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Along with renegade tennis maestro John McEnroe and Scottish soccer star Kenny Dalglish, Bruce Lee (who died 40 years ago this Saturday) was one of my childhood heroes. All told, it was a pretty international spread of worship for a kid growing up in rural Essex, England. Everybody at school wanted to be Lee - a generalisation, I know, but let's just remember nobody was pretending to be Lee's tough-guy nemesis, Chuck Norris.

By the time I was, unbeknown to my parents, watching Fist of Fury and Enter the Dragon, Lee had been dead for more than a decade. But that was irrelevant: we were still ready to serve our master. Every umbrella was a sword to be swung; strings of sausages were whipped around like deadly nunchucks; every playground kick or punch was accompanied by its own exaggerated high-pitched sound effect. I would have killed hundreds of imaginary baddies, with a barrage of high-flying roundhouses, to wear Lee's Game of Death jumpsuit. Thanks to Lee (and Masaaki Sakai, who played the titular character - "born from an egg on a mountain top" - in the television series Monkey) everybody I knew was kung fu fighting. And given his popularity more than 9,000 kilometres from his hometown, it's no surprise he was celebrated here as the pride of Hong Kong.

I Am Bruce Lee (Discovery Channel, Saturday at 8pm) tells the story of this star and explores his ever-expanding legacy in the world of martial arts and entertainment. The documentary charts Lee's journey from child star to pop culture icon via interviews with people who knew him well, including his daughter, Shannon, and widow, Linda. It also expounds on the enormous impact of his groundbreaking films, with testimonials (and some rather lame impressions) from an array of international stars from the worlds of sport and entertainment; and, through archive footage, we learn about Lee's unique philosophies on life.

I Am Bruce Lee beautifully illustrates the man's charm and charisma; and indeed his grace and engaging personality are what really shine through in this timely tribute to the master of the one-inch knockout punch.

Forgive me - I have a teeny weeny confession to make. There's something I've been hiding from my loved ones for many years now: I shamefully concede that I quite enjoyed the first series of medical drama Grey's Anatomy (by season three I couldn't be McBothered) and I was never totally appalled by the emotionally unstable Ally McBeal. However, I guarantee I will not be making similar admissions regarding Grey's knock-off Emily Owens, MD (TVB Pearl, Tuesday at 8.30pm).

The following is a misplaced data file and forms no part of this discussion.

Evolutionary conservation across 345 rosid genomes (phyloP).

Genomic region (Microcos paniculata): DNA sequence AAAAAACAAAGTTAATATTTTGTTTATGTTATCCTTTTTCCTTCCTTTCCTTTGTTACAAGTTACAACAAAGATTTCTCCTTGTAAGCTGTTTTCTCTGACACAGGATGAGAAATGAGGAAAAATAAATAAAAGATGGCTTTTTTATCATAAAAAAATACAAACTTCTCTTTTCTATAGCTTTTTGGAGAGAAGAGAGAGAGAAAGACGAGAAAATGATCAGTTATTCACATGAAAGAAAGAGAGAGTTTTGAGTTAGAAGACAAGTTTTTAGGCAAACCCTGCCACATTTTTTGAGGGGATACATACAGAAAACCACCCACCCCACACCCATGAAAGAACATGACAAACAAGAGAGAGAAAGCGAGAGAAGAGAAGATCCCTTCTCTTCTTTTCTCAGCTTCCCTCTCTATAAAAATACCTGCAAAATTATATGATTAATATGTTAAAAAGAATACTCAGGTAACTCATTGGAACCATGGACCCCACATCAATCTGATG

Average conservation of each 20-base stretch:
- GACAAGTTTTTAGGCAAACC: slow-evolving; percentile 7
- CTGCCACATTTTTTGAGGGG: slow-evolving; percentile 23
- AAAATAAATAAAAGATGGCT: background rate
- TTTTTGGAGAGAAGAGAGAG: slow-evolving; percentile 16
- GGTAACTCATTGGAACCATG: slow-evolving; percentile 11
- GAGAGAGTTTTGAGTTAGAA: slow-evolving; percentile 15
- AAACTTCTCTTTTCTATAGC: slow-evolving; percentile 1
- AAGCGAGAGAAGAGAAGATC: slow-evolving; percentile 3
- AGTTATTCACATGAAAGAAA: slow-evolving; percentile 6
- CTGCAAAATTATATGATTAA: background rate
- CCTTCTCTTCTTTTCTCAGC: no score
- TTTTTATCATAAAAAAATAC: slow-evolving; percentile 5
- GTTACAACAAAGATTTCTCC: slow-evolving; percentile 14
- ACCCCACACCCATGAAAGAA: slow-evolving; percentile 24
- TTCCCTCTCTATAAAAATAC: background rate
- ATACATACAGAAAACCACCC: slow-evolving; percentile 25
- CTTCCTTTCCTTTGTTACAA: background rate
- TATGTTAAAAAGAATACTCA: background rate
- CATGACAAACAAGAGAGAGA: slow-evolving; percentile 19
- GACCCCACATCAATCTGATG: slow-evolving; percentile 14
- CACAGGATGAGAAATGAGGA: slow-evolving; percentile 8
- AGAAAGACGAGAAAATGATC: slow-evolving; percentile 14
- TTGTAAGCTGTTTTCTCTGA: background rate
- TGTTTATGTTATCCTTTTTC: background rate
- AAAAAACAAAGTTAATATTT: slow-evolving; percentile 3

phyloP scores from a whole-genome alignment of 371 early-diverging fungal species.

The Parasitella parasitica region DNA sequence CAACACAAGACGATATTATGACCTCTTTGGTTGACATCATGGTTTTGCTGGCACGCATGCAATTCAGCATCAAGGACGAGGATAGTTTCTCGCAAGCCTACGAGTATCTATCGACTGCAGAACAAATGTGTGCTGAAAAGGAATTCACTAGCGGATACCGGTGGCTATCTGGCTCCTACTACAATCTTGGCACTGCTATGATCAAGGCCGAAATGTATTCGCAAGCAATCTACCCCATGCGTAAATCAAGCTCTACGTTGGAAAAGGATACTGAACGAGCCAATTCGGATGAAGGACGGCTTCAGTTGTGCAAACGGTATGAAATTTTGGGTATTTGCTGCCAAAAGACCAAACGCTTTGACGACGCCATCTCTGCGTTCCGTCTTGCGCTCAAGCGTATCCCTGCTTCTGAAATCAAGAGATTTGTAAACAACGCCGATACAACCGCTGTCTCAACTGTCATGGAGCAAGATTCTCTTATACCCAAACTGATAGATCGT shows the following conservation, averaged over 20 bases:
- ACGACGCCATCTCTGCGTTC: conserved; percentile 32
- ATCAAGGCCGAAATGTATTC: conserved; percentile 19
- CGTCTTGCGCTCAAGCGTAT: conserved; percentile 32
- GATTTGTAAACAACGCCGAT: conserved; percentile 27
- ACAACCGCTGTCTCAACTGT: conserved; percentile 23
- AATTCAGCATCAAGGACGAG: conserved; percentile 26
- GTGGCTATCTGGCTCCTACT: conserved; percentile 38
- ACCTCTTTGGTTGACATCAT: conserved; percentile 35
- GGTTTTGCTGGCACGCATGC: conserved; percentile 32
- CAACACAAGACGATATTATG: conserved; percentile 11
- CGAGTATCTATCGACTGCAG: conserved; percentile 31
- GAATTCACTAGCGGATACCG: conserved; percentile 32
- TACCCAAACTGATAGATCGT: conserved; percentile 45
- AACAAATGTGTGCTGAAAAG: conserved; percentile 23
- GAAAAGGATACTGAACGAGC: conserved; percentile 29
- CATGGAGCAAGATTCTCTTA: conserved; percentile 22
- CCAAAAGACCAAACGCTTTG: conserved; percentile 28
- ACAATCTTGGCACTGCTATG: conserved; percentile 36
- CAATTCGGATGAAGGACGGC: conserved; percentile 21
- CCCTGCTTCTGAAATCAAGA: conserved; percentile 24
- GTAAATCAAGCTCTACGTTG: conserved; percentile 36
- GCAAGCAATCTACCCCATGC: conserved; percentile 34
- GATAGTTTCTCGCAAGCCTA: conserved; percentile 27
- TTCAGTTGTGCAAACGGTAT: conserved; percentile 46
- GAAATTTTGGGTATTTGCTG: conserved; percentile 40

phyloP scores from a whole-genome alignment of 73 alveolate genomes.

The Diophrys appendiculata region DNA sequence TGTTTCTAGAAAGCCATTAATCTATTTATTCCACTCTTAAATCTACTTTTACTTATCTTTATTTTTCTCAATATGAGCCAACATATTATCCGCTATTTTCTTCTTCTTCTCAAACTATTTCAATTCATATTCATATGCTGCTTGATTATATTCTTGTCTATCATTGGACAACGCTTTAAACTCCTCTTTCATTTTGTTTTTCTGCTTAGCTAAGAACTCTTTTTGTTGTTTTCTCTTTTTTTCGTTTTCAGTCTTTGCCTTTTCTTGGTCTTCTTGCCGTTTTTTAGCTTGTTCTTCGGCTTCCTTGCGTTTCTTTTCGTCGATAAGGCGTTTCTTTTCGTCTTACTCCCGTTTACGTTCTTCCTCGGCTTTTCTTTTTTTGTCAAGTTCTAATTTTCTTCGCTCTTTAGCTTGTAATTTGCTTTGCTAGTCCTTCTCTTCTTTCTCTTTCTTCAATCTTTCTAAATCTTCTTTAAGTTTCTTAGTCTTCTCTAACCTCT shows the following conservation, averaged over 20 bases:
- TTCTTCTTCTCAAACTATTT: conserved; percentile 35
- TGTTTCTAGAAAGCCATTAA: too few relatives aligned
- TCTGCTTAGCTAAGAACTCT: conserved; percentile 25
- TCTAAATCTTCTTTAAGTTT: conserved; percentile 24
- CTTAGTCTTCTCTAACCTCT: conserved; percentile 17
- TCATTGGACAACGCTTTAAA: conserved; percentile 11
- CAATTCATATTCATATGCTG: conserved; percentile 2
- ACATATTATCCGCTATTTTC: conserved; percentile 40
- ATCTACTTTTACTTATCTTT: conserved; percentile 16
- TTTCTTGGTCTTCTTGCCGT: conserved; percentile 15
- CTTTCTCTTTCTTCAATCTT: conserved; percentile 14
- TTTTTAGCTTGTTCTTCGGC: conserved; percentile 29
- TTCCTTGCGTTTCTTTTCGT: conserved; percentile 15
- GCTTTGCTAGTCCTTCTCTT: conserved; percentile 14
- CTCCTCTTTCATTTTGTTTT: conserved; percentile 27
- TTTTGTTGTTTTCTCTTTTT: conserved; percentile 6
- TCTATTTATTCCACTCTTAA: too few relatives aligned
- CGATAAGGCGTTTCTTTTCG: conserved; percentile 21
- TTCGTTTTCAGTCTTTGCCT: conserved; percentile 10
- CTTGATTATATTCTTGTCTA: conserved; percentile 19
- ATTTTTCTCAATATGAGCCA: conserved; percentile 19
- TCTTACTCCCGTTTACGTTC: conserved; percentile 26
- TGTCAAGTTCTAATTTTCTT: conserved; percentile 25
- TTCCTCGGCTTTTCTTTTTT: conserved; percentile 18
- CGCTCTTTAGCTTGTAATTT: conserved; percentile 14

Mamie Gummer, daughter of actress Meryl Streep, stars as the insecure protagonist, a young medical resident beginning an internship at Denver Memorial Hospital. She soon discovers that her fellow novices include Will (Justin Hartley, Smallville), the dreamy guy she had a crush on at med school, and Cassandra, her teenage tormentor, all of which leads to one humiliation after another for poor awkward Emily. The hospital, like high school, is full of cliques, and life, it seems, gets no easier once you've finished squeezing spots. Add in a script full of teenage angst, 90210 levels of soap opera squabbling and a voiceover monologue that just never ever shuts up and you have, for anyone who has finished puberty, a whole new ring of TV hell. I'd rather dangle my nether regions over Satan's eternal barbecue than be forced to watch another episode. Nurse, the morphine, quick!

A new series of Top Gear (No20) also begins this week (BBC Knowledge, tonight at 9.50pm) but as Emily Owens has destroyed my will to live I've nothing much left for Jeremy Clarkson and his corduroy gang, so let's just say it's business as usual in their world of four-wheeled fun. You must know by now if this will get you revved up or not.

Moving on, then. With so many travel shows on TV these days, their success often seems to boil down to the personality of the presenter - in other words, whether he or she can connect with the locals to reveal the real character of a place. Waterfront Cities of the World (TLC, Thursday at 9pm) is an exploration of vibrant ports across the globe as conducted by world renowned photographer Heidi Hollinger. This week we begin close to home - in Singapore (above left) - but whether it's the place itself, Hollinger, the people she encounters or the stories told, the show somehow manages to remove the city-state's sparkle. It errs too much on the side of informative at the expense of being entertaining; and while you might assume that with Hollinger on board it would at least be visually arresting, the Lion City manages to look as dull as the fug that recently enveloped it.

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